David Bourget (Western Ontario)
David Chalmers (ANU, NYU)
Rafael De Clercq
Jack Alan Reynolds
Learn more about PhilPapers
Utilitas 24 (04):502-524 (2012)
Many moral philosophers assume that a person is entitled to respect; this suggests that there is a right to respect. I argue, however, that there is no such right. There can be no right to respect because of what respect is, in conjunction with what a right demands and certain limitations of human agency. In this paper, I first examine the nature and ontological basis of rights. I next consider the notion of respect in general; I adduce several varieties of respect, then present a primary distinction needed to discern the notion of respect relevant to the putative right. Then I propound the argument that there can be no right to respect and consider some means of challenging its conclusion. In closing, I trace some of the consequences of this argument and suggest how it might motivate a different approach to understanding our most basic obligations to one another.
|Keywords||respect rights human rights doxastic voluntarism Kant|
|Categories||categorize this paper)|
Setup an account with your affiliations in order to access resources via your University's proxy server
Configure custom proxy (use this if your affiliation does not provide a proxy)
|Through your library|
References found in this work BETA
William P. Alston (1988). The Deontological Conception of Epistemic Justification. Philosophical Perspectives 2:257-299.
Sarah Buss (1999). Respect for Persans. Canadian Journal of Philosophy 29 (4):517-550.
David Copp (1997). Defending the Principle of Alternate Possibilities: Blameworthiness and Moral Responsibility. Noûs 31 (4):441-456.
Carl Cranor (1975). Toward a Theory of Respect for Persons. American Philosophical Quarterly 12 (4):309 - 319.
Stephen L. Darwall (1977). Two Kinds of Respect. Ethics 88 (1):36-49.
Citations of this work BETA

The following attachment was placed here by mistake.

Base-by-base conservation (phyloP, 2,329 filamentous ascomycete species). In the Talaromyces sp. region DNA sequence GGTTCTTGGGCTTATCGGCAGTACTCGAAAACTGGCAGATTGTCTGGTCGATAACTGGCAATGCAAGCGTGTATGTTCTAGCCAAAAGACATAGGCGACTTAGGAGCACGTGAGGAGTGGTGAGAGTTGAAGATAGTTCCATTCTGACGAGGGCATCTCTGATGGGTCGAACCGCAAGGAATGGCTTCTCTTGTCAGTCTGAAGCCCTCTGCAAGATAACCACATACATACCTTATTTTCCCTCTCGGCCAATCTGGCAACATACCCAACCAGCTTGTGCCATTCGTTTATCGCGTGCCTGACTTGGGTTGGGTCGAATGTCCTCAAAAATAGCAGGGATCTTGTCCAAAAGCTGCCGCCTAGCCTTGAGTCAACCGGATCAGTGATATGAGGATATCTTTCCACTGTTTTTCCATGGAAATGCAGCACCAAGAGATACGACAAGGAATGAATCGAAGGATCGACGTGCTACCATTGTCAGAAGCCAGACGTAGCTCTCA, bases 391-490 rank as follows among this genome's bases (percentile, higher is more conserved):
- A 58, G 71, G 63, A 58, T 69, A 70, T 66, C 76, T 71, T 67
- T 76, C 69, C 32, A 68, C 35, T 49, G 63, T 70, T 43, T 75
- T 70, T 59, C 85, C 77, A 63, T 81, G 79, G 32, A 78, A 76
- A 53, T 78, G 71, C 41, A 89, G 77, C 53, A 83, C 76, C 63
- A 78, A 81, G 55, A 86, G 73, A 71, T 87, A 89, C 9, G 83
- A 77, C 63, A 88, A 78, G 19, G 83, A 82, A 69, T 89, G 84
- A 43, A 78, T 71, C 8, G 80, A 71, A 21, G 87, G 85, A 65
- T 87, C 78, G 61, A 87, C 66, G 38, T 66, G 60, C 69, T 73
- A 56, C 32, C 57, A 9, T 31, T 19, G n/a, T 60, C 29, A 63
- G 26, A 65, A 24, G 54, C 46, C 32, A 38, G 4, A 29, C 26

No citations found.
Similar books and articles
Denis G. Arnold (2010). Transnational Corporations and the Duty to Respect Basic Human Rights. Business Ethics Quarterly 20 (3):371-399.
Diana T. Meyers (1986). The Politics of Self-Respect: A Feminist Perspective. Hypatia 1 (1):83 - 100.
David Middleton (2006). Three Types of Self-Respect. Res Publica 12 (1):59-76.
Wesley Cragg (2012). Ethics, Enlightened Self-Interest, and the Corporate Responsibility to Respect Human Rights. Business Ethics Quarterly 22 (1):9-36.
Evan Fox-Decent (2008). Is the Rule of Law Really Indifferent to Human Rights? Law and Philosophy 27 (6):533 - 581.
Ioanna Kuçuradi (2001). Paideia as the Subjective Condition for a Sagacious Implementation of Human Rights. The Proceedings of the Twentieth World Congress of Philosophy 11:241-250.
Joan F. Goodman (2010). Respect-Due and Respect-Earned: Negotiating Student-Teacher Relationships. Ethics and Education 4 (1):3-17.
Diana T. Meyers (1984). Rights-Based Rights. Law and Philosophy 3 (3):407 - 421.
Ch Perelman (1982). The Safeguarding and Foundation of Human Rights. Law and Philosophy 1 (1):119 - 129.
Victor J. Seidler (1986). Kant, Respect and Injustice: The Limits of Liberal Moral Theory. Routledge & Kegan Paul.
Peter Muchlinski (2012). Implementing the New UN Corporate Human Rights Framework. Business Ethics Quarterly 22 (1):145-177.
Leif Wenar (2005). 9 The Value of Rights. In Joseph Keim Campbell, Michael O'Rourke & David Shier (eds.), Law and Social Justice. Mit Press. 3--179.
Adam Cureton (2013). From Self-Respect to Respect for Others. Pacific Philosophical Quarterly 94 (2):166-187.
Gregory Lewis Bynum (2011). Kant's Conception of Respect and African American Education Rights. Educational Theory 61 (1):17-40.
Shari Stone-Mediatore (2004). Women's Rights and Cultural Differences. Studies in Practical Philosophy 4 (2):111-133.
Added to index2012-11-28
Total downloads27 ( #64,557 of 1,101,678 )
Recent downloads (6 months)11 ( #17,286 of 1,101,678 )
How can I increase my downloads?